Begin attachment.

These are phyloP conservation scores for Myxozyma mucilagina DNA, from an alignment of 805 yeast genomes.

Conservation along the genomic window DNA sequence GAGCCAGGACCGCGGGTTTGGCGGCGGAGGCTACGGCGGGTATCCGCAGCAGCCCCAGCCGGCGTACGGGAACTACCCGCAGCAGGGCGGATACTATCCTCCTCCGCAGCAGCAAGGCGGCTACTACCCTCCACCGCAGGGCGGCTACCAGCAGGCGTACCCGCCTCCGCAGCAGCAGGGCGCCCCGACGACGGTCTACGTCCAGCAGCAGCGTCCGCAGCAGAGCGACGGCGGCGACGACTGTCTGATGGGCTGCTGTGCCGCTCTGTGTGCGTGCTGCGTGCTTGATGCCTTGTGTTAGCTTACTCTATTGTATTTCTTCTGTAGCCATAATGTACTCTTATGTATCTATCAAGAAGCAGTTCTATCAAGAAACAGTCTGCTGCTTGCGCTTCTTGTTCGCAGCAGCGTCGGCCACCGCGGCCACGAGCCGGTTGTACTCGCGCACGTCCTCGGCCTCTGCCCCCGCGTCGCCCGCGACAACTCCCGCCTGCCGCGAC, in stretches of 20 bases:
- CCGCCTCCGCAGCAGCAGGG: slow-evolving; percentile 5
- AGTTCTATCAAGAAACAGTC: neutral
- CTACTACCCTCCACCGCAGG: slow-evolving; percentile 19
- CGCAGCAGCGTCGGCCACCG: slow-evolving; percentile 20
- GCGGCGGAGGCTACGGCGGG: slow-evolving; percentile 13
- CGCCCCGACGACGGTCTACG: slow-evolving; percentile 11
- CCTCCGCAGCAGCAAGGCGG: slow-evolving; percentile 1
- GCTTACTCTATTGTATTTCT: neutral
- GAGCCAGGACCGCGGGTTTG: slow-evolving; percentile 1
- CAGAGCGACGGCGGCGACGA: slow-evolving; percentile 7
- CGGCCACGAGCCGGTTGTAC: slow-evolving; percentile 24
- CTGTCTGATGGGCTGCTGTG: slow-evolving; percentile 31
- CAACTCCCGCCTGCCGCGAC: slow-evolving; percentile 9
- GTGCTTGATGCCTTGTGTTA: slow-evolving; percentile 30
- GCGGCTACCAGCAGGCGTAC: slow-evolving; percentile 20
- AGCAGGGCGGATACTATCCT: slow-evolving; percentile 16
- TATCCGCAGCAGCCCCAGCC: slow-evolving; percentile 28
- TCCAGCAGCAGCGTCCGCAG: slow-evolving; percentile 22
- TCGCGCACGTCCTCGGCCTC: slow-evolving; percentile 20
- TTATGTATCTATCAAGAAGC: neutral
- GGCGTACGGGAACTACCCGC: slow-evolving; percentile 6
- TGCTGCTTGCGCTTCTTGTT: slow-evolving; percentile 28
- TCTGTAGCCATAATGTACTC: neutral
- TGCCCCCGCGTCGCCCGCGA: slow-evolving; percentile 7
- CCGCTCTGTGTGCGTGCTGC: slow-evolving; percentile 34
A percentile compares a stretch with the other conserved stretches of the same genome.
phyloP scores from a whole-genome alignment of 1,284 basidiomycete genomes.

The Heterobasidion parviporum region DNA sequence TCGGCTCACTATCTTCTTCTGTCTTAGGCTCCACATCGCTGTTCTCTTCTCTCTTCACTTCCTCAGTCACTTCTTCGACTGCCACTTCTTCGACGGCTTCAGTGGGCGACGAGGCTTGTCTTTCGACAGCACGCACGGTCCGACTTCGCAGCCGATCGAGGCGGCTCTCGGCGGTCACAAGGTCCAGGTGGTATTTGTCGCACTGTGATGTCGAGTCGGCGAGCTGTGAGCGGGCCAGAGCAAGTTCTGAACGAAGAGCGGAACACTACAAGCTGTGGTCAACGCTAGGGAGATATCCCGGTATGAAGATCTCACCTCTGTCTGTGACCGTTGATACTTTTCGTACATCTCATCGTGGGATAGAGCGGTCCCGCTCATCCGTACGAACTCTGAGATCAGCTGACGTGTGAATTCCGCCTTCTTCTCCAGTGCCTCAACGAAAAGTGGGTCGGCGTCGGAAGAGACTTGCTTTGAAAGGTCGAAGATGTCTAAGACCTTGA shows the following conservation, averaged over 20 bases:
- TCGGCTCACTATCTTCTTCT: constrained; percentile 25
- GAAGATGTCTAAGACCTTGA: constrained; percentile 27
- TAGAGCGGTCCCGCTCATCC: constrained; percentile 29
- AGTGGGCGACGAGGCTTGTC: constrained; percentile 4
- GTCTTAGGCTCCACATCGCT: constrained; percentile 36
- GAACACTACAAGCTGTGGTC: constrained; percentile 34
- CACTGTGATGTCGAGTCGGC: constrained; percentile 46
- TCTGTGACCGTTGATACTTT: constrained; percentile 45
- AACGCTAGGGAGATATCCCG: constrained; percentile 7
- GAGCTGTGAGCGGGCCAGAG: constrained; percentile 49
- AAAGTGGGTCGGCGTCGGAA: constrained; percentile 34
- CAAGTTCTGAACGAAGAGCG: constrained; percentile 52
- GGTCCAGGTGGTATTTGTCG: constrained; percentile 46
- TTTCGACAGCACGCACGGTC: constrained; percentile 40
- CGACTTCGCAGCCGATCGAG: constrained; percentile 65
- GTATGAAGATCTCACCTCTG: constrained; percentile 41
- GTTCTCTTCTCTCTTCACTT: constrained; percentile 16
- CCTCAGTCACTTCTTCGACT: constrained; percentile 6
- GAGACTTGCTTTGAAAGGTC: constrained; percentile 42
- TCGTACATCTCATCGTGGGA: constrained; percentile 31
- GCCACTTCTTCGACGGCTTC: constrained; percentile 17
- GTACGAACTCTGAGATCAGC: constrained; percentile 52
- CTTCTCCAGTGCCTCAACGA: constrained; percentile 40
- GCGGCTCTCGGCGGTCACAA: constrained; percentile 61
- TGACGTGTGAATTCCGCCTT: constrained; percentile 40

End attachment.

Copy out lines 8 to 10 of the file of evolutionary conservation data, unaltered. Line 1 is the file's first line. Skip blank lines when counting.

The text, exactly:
- CGCCCCGACGACGGTCTACG: slow-evolving; percentile 11
- CCTCCGCAGCAGCAAGGCGG: slow-evolving; percentile 1
- GCTTACTCTATTGTATTTCT: neutral